The annual Seattle headache -- lovingly known as Bumbershoot -- once again swept into town Labor Day weekend, swallowing up Seattle Center and its many tourist traps in parades of teenage fashion plates, street performers, and wandering journalists looking for the next big thing. In all fairness to the Bumbershoot grand tradition, this year's festivities produced a healthy share of memorable moments and performances, not to mention a few celebrity sightings for this intrepid -- yet soaked -- reporter.
Rather than bog you down in the minutia of day-to-day details of the Labor Day weekend festivities, it would be better to just countdown the best and worst of Bumbershoot 2009. Skimming over fine performances from the likes of Mt. St. Helens Vietnam Band, Eleni Mandell, Cordero, The Cave Singers, and No Age seems like a crime, but there are bigger issues to address and not-so-veiled insults to lob.
The Best of Bumbershoot
- Katy Perry Surprisingly, Katy Perry was a refreshing performer. It's easy for those of us caught up in indie revelry and hipster doom-and-gloom to glower at a pop-rock act as flashy as Ms. Perry, but the preacher's daughter does more than just shake her ass and jiggle her ample bosoms for awkward teenage boys. Granted, there isn't much substance to her 3-minute pre-fab chart toppers, but it's hard to imagine Perry out of place in the 1990s alt-landscape littered with corporate manufactured rock acts. The crowd, of course overflowing with women, was in awe of Perry's open and unaffected attitude, and while Britney and Paris set bad examples with a lack of talent mistaken as beauty and grace, Perry can competently strum a guitar and put away her saucy side for a glimmer of recognizable talent. If you need a comparison to Perry's attitude, think of a brighter Courtney Love with touchable skin and a discernable lack of cocaine nose.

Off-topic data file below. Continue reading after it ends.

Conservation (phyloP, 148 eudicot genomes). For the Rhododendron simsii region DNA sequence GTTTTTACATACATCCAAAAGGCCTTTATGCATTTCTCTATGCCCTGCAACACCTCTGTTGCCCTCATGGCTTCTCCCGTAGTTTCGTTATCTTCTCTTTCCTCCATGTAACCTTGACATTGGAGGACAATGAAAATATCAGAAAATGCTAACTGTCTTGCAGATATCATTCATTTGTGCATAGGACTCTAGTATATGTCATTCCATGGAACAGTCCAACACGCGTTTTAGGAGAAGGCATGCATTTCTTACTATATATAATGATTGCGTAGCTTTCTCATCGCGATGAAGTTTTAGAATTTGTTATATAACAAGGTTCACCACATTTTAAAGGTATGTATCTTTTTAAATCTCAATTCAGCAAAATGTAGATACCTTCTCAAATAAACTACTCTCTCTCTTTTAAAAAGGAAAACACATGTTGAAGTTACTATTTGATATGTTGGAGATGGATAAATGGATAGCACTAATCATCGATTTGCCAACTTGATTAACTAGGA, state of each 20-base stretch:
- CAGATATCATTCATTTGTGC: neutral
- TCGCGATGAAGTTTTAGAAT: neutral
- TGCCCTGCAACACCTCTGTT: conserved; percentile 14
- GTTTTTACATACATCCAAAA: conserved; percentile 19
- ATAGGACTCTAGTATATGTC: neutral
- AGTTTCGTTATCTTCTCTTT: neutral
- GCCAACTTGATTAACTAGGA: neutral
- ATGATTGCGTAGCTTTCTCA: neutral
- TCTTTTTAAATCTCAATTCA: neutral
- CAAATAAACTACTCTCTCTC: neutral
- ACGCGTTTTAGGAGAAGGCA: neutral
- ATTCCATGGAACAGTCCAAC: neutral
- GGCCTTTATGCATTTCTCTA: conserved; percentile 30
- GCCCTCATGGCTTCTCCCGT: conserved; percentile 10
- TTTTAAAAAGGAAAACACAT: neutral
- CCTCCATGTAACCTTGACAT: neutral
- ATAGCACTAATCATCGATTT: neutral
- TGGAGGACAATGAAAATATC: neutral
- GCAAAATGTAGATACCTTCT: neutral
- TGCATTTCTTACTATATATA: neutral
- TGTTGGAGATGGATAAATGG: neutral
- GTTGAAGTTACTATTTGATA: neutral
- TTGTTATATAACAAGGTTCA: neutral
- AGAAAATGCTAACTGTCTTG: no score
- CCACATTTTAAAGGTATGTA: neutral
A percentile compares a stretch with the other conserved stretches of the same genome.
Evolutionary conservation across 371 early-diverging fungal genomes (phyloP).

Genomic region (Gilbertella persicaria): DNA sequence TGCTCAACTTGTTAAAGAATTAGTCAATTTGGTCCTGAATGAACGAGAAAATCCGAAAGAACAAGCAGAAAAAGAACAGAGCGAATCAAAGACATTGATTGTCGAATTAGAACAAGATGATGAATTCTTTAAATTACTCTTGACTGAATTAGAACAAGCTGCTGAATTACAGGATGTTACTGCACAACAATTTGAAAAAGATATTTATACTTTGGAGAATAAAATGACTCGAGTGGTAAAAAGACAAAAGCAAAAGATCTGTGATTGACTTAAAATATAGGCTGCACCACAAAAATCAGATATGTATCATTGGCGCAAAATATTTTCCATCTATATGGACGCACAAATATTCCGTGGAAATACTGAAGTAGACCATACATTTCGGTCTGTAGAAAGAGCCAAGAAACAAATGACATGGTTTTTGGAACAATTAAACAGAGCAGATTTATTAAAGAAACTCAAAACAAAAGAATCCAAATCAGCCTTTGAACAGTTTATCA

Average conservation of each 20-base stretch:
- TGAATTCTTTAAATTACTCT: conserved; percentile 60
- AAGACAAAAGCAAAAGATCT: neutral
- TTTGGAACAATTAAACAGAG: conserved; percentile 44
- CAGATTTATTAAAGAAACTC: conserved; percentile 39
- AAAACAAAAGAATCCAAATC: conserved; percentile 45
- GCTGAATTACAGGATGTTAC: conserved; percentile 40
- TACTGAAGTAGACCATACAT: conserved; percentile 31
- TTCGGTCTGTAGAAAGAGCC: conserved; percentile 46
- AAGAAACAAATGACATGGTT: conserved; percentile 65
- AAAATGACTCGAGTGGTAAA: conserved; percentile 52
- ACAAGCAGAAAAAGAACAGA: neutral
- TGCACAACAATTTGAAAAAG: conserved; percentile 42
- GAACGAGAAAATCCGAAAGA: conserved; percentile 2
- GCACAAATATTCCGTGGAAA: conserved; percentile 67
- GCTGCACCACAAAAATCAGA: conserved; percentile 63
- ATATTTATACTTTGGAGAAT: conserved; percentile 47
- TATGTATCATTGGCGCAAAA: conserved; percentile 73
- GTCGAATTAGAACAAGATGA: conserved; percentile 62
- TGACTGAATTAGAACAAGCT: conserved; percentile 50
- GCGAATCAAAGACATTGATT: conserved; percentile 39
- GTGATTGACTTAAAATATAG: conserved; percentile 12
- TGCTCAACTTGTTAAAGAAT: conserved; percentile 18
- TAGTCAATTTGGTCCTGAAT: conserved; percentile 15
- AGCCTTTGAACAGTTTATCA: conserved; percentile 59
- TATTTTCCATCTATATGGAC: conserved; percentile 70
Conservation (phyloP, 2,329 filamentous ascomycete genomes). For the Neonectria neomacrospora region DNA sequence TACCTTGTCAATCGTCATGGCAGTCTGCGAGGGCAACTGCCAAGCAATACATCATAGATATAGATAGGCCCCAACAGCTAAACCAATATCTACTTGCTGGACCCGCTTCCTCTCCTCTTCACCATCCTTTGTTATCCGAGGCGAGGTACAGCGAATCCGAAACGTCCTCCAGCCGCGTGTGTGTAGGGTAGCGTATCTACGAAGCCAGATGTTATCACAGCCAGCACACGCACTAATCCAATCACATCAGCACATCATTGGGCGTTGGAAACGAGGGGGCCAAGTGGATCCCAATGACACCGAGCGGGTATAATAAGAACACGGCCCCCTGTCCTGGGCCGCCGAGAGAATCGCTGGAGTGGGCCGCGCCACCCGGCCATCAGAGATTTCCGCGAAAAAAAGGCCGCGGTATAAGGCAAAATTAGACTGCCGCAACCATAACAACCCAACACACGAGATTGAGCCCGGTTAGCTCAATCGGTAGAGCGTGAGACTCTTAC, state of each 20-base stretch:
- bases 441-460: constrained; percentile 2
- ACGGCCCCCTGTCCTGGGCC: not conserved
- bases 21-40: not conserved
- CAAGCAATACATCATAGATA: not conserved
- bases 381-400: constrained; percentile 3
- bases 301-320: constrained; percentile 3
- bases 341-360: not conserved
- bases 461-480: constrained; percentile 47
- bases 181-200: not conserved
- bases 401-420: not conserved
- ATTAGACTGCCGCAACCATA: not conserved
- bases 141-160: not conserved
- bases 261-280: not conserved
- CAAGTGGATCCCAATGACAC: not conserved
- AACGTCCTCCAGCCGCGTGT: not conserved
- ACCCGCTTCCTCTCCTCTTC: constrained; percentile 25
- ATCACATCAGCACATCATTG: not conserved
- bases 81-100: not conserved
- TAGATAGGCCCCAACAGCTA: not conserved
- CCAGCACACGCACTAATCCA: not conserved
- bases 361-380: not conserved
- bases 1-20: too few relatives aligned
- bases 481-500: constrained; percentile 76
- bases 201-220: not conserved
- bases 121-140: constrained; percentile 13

- Hotels Love may tear us apart again, but in the hands of Hotels the thought that heartbreak is just a wrist-slash away doesn't seem so moribund. Replacing the maudlin poses of Ian Curtis with a bit (and I stress, just a bit) of happiness, the four-piece known as Hotels gave the demure sounds of Joy Division a slight angular upgrade and a dash of panache. Surrounded by the harsh glow of EMP|SFM's purple-and-blue light show and the haze of dust and body heat, the Hotels produced a cool all their own. They were an early highlight on Saturday—a day not short of spectacular showcases.